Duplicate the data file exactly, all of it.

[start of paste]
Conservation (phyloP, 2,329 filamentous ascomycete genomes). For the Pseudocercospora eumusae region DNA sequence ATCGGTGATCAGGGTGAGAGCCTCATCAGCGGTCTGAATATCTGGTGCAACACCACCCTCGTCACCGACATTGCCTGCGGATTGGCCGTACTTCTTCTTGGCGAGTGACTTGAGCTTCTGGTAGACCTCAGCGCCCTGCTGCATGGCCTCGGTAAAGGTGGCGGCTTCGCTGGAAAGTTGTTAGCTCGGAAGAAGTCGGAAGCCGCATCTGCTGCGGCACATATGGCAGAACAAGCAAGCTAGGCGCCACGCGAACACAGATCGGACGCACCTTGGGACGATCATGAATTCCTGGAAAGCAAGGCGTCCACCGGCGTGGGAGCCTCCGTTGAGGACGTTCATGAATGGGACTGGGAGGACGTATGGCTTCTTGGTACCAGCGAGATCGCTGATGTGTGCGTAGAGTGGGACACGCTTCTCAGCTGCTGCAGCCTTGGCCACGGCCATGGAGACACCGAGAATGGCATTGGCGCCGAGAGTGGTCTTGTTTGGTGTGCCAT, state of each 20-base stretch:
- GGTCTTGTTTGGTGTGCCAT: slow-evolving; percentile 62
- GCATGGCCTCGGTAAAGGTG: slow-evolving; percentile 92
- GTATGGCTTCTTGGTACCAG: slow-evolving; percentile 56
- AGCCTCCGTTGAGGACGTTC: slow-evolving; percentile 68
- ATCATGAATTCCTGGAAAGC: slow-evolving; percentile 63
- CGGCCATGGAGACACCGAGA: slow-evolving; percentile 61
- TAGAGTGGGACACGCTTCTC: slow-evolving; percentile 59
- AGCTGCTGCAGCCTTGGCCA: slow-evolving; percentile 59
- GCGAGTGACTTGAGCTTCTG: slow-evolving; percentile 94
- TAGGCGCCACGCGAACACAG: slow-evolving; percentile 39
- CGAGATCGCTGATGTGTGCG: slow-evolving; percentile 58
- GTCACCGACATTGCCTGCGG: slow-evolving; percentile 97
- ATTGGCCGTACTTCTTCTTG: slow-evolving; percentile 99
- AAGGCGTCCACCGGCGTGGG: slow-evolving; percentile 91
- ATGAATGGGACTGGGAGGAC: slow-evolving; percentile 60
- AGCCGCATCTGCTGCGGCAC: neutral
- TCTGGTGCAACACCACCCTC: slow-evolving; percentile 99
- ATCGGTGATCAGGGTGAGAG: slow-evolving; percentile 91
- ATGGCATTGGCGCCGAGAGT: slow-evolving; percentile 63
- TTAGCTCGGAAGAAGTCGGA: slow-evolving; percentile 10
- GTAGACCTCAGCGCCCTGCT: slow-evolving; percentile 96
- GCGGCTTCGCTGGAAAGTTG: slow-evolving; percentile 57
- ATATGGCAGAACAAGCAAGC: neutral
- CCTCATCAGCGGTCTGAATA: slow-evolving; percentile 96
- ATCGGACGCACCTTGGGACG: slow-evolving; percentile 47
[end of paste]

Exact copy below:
Conservation (phyloP, 2,329 filamentous ascomycete genomes). For the Pseudocercospora eumusae region DNA sequence ATCGGTGATCAGGGTGAGAGCCTCATCAGCGGTCTGAATATCTGGTGCAACACCACCCTCGTCACCGACATTGCCTGCGGATTGGCCGTACTTCTTCTTGGCGAGTGACTTGAGCTTCTGGTAGACCTCAGCGCCCTGCTGCATGGCCTCGGTAAAGGTGGCGGCTTCGCTGGAAAGTTGTTAGCTCGGAAGAAGTCGGAAGCCGCATCTGCTGCGGCACATATGGCAGAACAAGCAAGCTAGGCGCCACGCGAACACAGATCGGACGCACCTTGGGACGATCATGAATTCCTGGAAAGCAAGGCGTCCACCGGCGTGGGAGCCTCCGTTGAGGACGTTCATGAATGGGACTGGGAGGACGTATGGCTTCTTGGTACCAGCGAGATCGCTGATGTGTGCGTAGAGTGGGACACGCTTCTCAGCTGCTGCAGCCTTGGCCACGGCCATGGAGACACCGAGAATGGCATTGGCGCCGAGAGTGGTCTTGTTTGGTGTGCCAT, state of each 20-base stretch:
- GGTCTTGTTTGGTGTGCCAT: slow-evolving; percentile 62
- GCATGGCCTCGGTAAAGGTG: slow-evolving; percentile 92
- GTATGGCTTCTTGGTACCAG: slow-evolving; percentile 56
- AGCCTCCGTTGAGGACGTTC: slow-evolving; percentile 68
- ATCATGAATTCCTGGAAAGC: slow-evolving; percentile 63
- CGGCCATGGAGACACCGAGA: slow-evolving; percentile 61
- TAGAGTGGGACACGCTTCTC: slow-evolving; percentile 59
- AGCTGCTGCAGCCTTGGCCA: slow-evolving; percentile 59
- GCGAGTGACTTGAGCTTCTG: slow-evolving; percentile 94
- TAGGCGCCACGCGAACACAG: slow-evolving; percentile 39
- CGAGATCGCTGATGTGTGCG: slow-evolving; percentile 58
- GTCACCGACATTGCCTGCGG: slow-evolving; percentile 97
- ATTGGCCGTACTTCTTCTTG: slow-evolving; percentile 99
- AAGGCGTCCACCGGCGTGGG: slow-evolving; percentile 91
- ATGAATGGGACTGGGAGGAC: slow-evolving; percentile 60
- AGCCGCATCTGCTGCGGCAC: neutral
- TCTGGTGCAACACCACCCTC: slow-evolving; percentile 99
- ATCGGTGATCAGGGTGAGAG: slow-evolving; percentile 91
- ATGGCATTGGCGCCGAGAGT: slow-evolving; percentile 63
- TTAGCTCGGAAGAAGTCGGA: slow-evolving; percentile 10
- GTAGACCTCAGCGCCCTGCT: slow-evolving; percentile 96
- GCGGCTTCGCTGGAAAGTTG: slow-evolving; percentile 57
- ATATGGCAGAACAAGCAAGC: neutral
- CCTCATCAGCGGTCTGAATA: slow-evolving; percentile 96
- ATCGGACGCACCTTGGGACG: slow-evolving; percentile 47